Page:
Forbidden City – Beijing

There is so much about Forbidden City you can read up, my version of the experience does not even count. Afterall, some 14m visitors throng to the World Heritage Site each year. The day I visited, I was one among 75, 000 visitors – the max allowed per day is 80,000 – a mere drop in the ocean.

The experience of visiting the Forbidden City is not entirely fulfilling – not because the place has little to give; instead because the place has so much history but so little is available to be appreciated.

For example, of the 9,000 rooms, barely a handful are now open for visitors, some converted into show, some that can be viewed only from behind the barricade. The royal throne is nothing but a photo opportunity – you jostle your way through the crowds, all for the sake of 1 picture, now taken from a selfie stick.

I was hoping to re-enliven the magic of The Last Emperor. Shame to even liken it to a movie but so enigmatic was the film way back in 1987, before China emerged from behind the Iron Curtain, that it made a mark on me forever.

Even though the Forbidden City is full of people, the place seems devoid of its soul. You make your way through the 72 hectares of space, admiring and often “wowing” its grandeur. All I was thinking of was where the last gem from the emperor’s necklace might be now.

I decided to write this blogpost about the insignificant details that make up for the hugely significant role the imperial palace played in the history.


The lone soldier at the Forbidden City


The glorious gate – I think there 5 in all


The imperial roof decoration – Apparently the number of figures on the roof denotes the importance of the building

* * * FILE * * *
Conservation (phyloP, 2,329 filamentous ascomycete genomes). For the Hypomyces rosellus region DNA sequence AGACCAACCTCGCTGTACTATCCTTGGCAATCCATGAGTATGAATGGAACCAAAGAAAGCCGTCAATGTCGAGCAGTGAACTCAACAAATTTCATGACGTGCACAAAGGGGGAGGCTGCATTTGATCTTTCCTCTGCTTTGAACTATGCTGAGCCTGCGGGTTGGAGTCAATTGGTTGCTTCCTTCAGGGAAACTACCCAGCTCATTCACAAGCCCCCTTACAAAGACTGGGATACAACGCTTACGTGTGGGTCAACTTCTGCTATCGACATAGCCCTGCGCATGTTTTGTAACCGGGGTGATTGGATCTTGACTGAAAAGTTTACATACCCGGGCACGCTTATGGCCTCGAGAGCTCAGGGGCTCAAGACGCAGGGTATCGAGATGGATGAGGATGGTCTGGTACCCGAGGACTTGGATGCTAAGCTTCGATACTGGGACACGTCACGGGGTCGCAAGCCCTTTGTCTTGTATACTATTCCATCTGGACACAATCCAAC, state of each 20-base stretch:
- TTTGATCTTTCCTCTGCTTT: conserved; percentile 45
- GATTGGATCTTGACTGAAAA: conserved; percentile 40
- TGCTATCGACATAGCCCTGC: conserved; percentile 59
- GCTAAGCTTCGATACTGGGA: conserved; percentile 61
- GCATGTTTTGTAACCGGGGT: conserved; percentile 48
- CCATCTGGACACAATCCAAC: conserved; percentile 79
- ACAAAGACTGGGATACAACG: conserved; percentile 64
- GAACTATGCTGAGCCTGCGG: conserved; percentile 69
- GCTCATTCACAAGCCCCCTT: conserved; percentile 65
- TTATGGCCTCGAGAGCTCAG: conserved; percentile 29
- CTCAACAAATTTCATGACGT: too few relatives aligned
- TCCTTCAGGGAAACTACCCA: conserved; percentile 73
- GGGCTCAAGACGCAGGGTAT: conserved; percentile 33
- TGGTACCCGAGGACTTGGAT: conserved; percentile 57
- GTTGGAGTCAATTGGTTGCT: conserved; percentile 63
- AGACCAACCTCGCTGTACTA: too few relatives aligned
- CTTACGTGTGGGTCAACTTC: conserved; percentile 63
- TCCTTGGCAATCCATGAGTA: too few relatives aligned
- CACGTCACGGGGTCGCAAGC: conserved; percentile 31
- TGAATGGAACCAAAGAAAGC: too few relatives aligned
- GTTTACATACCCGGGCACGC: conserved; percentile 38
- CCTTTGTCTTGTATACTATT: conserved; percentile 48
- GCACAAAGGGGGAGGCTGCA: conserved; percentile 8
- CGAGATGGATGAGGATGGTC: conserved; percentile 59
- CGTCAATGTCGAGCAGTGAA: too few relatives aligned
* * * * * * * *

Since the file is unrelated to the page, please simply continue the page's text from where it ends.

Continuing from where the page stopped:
I must be in someone’s picture – a drop in the ocean


Elaborate architecture


Dragons – the sign of power represents the emperor


The emperor’s throne – a big responsibility I’d say


Dragons everywhere


Gold cauldrons – only 19 in total, were placed outside the buildings and filled with water to fight fire as the imperial palace was built using wood and lacquer – both good conductors of heat


The gold guardian lions – the eyes are covered and the ears are low to denote that those with secrets were expected to guard them with their lives. Any exchange of royal secrets will meet death.


The rock carving outside the concubines’ chambers (apparently the emperor had 3000 concubines and 72 wives) – the dragon denotes the emperor, the phoenix are the concubines yearning for the emperor’s attention


The Qing rulers changed the name plates to bilingual: Chinese and Manchu (the last emperor was a Manchurian)


In Chinese belief system, often the lion, dragon and horse are considered important – never an elephant. I wonder why! Here the elephant is bowing down, a mark of respect and subservience to the emperor


The Golden Water River surrounds the palace on one side, the river of people flows cacophonously on the other side



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